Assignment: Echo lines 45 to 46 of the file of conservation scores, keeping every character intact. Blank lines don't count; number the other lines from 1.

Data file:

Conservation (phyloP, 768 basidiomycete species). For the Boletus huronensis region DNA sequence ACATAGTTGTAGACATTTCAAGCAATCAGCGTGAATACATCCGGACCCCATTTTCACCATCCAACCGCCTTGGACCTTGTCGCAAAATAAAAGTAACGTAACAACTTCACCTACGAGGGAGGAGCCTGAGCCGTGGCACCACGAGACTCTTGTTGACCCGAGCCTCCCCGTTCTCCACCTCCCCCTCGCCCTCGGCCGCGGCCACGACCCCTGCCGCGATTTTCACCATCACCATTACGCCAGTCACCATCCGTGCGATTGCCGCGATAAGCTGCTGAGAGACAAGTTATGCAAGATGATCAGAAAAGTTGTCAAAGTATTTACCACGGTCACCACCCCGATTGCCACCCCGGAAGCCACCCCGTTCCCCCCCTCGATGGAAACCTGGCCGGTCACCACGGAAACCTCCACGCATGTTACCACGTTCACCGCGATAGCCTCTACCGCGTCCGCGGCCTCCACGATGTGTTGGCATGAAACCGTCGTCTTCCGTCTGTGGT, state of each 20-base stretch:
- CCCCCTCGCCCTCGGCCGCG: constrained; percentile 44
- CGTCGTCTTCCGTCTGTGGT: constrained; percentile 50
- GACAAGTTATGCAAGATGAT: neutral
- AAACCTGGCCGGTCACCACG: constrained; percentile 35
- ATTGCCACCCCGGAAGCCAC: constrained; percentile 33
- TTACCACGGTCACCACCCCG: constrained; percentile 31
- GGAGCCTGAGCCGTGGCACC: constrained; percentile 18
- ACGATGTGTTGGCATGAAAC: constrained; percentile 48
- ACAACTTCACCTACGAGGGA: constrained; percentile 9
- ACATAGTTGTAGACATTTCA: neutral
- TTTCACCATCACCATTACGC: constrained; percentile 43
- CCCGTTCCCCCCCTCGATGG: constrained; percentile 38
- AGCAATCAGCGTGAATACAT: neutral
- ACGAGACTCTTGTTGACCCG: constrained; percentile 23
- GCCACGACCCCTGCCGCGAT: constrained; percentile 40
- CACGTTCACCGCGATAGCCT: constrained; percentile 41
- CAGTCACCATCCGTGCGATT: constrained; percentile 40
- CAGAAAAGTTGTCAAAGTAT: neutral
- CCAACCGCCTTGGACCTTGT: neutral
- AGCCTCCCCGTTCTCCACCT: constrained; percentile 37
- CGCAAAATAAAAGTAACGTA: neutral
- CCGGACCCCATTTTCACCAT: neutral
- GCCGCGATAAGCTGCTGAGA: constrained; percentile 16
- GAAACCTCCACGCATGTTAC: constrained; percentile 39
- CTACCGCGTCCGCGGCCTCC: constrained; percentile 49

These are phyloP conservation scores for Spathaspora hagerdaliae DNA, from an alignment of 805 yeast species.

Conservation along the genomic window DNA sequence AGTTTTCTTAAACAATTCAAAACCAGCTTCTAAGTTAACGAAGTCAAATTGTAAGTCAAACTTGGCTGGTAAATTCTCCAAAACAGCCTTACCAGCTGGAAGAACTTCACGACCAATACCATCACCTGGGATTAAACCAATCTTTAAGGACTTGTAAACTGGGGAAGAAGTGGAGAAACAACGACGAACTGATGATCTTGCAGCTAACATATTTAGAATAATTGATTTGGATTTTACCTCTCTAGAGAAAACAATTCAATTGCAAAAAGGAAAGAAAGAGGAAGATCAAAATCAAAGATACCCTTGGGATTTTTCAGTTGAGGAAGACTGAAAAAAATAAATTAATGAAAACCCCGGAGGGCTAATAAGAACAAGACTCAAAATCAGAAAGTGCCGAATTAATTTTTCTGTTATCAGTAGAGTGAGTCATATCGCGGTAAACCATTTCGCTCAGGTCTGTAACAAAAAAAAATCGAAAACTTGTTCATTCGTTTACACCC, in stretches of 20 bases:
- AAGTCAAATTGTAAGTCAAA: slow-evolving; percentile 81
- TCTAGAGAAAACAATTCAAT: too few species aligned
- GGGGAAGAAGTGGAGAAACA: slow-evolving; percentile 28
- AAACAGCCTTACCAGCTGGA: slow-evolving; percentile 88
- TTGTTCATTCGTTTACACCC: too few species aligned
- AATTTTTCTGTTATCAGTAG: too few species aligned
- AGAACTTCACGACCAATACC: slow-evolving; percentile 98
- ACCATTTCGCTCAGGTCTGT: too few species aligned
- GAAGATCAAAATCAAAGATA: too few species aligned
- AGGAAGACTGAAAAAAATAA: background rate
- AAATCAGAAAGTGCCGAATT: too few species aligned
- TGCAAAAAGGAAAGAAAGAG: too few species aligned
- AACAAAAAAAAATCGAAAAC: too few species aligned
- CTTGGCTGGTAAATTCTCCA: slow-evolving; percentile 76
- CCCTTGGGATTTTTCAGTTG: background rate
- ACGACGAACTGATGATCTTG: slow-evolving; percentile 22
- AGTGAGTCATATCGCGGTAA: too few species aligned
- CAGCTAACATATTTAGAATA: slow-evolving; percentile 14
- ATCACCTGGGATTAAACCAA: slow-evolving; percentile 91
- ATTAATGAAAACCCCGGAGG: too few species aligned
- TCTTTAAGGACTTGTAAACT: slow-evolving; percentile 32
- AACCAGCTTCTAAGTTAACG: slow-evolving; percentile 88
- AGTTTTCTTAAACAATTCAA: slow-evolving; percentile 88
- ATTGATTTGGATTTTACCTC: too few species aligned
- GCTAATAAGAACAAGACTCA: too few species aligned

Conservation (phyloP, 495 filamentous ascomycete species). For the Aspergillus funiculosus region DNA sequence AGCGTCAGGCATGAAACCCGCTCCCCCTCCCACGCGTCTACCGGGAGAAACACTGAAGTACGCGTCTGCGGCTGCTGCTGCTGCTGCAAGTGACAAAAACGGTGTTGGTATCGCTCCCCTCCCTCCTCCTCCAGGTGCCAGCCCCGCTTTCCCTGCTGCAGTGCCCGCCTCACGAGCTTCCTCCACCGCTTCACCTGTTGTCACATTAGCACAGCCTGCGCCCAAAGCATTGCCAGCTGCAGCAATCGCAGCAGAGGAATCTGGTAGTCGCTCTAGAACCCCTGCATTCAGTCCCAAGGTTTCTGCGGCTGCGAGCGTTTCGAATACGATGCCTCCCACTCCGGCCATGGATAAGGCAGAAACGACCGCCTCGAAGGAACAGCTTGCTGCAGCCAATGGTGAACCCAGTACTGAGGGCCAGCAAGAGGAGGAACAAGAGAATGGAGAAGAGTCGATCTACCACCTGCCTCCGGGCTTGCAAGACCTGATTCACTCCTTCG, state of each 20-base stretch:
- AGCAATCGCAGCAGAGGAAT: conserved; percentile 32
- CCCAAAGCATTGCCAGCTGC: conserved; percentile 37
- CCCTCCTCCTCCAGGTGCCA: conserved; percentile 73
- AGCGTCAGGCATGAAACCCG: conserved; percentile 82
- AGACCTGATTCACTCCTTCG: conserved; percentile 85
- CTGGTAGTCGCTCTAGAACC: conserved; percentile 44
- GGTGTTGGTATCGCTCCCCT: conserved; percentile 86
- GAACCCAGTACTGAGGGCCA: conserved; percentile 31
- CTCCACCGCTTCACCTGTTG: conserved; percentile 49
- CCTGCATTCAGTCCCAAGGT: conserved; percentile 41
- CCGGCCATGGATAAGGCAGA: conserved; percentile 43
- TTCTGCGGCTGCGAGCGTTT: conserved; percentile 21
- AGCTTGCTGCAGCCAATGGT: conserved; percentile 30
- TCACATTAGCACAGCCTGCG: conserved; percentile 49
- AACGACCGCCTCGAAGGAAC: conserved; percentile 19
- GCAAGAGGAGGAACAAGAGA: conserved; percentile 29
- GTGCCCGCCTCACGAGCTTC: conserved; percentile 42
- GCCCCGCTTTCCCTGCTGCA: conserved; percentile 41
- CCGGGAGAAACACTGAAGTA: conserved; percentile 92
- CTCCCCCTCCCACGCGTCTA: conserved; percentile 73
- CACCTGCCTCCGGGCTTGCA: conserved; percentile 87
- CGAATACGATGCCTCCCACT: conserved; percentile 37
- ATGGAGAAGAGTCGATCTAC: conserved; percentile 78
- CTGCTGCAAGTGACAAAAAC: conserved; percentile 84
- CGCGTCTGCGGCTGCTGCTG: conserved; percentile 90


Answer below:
- AGTGAGTCATATCGCGGTAA: too few species aligned
- CAGCTAACATATTTAGAATA: slow-evolving; percentile 14